“It doesn’t seem this move is being done for lack of a jeanswear buyer right now as much as it is a way to give Wrangler and Lee the freedom they need to invest in their own future,” Beahm said.

‘Immeasurable’ impact

As to be expected, some local economic and elected officials tried to put the best face forward on the pending departure.

“The impact VF has made on this community is immeasurable and that will continue as it will keep a number of its teams here in its Greensboro office,” Mayor Nancy Vaughan said in a statement. “We look forward to a long relationship with this new venture.”

Stan Kelly, president of Piedmont Triad Partnership, said VF’s decision to separate into two independent publicly traded companies “is grounded in sound business strategy and logic.”

“While the loss of VF global headquarters will be mitigated by the relocation of the Lee Jeans operations to the Triad, it is disruptions like this that highlight the importance of continued focus on entrepreneurship, innovation and game-changing projects at our airports, regional megasites, industrial sites and research parks.”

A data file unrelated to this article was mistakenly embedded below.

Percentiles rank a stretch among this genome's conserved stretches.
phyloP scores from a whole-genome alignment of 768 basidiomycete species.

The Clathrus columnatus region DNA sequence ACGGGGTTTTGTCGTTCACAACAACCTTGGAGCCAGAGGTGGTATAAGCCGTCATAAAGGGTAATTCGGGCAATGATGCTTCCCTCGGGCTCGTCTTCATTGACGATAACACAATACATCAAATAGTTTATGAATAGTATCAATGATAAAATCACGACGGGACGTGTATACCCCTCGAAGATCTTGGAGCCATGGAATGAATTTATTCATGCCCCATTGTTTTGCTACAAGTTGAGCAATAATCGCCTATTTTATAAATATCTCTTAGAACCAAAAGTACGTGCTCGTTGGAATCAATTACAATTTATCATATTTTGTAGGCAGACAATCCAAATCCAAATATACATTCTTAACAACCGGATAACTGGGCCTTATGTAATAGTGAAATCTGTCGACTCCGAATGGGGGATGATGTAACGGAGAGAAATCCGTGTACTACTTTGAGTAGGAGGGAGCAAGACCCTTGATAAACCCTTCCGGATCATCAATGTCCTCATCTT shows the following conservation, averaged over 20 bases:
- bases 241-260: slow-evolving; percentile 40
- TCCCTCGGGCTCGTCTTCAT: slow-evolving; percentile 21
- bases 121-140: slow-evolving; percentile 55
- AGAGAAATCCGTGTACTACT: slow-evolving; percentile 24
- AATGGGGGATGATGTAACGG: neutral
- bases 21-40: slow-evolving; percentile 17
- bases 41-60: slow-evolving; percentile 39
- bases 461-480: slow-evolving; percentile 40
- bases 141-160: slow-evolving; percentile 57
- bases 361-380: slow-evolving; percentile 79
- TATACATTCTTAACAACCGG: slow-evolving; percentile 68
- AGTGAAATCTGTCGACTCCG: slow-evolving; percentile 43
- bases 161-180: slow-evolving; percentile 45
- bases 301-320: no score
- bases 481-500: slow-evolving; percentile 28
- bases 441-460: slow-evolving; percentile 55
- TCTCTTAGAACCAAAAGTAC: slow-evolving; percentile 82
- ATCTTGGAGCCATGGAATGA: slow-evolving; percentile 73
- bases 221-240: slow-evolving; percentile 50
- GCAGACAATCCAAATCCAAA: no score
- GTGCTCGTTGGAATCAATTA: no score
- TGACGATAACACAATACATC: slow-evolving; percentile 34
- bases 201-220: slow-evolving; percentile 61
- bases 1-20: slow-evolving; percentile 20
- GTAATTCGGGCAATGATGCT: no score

Some analysts questioned the need for VF to move to Denver for enhanced outdoor culture given the proximity to the mountains and the beach from Greensboro.

“Given that about every sort of desirable outdoor recreational and physical environment you can find is near Greensboro, and its strategic location along the heavily populated Eastern Seaboard transportation corridor certainly has its attractions,” said Tony Plath, a retired finance professor at UNC Charlotte.

“The one clear advantage that Denver has over Greensboro is its reputation as a hip recreational destination, which will make it easier for VF to attract the sort of millennial talent that can support corporate growth and promote its corporate image over time.”

Keith Debbage, a professor of geography and sustainable tourism and hospitality at UNC Greensboro, said “you cannot sugarcoat this. It is terrible, terrible news for Greensboro and the Triad.”

Debbage added: “VF was one of the unrivaled gold stars of the Triad economy, so to lose the global headquarters would be a hammer blow.”

Debbage said the combination of “high-wage jobs, high-level prestige and a significant corporate presence in our community all diminished with one simple announcement.”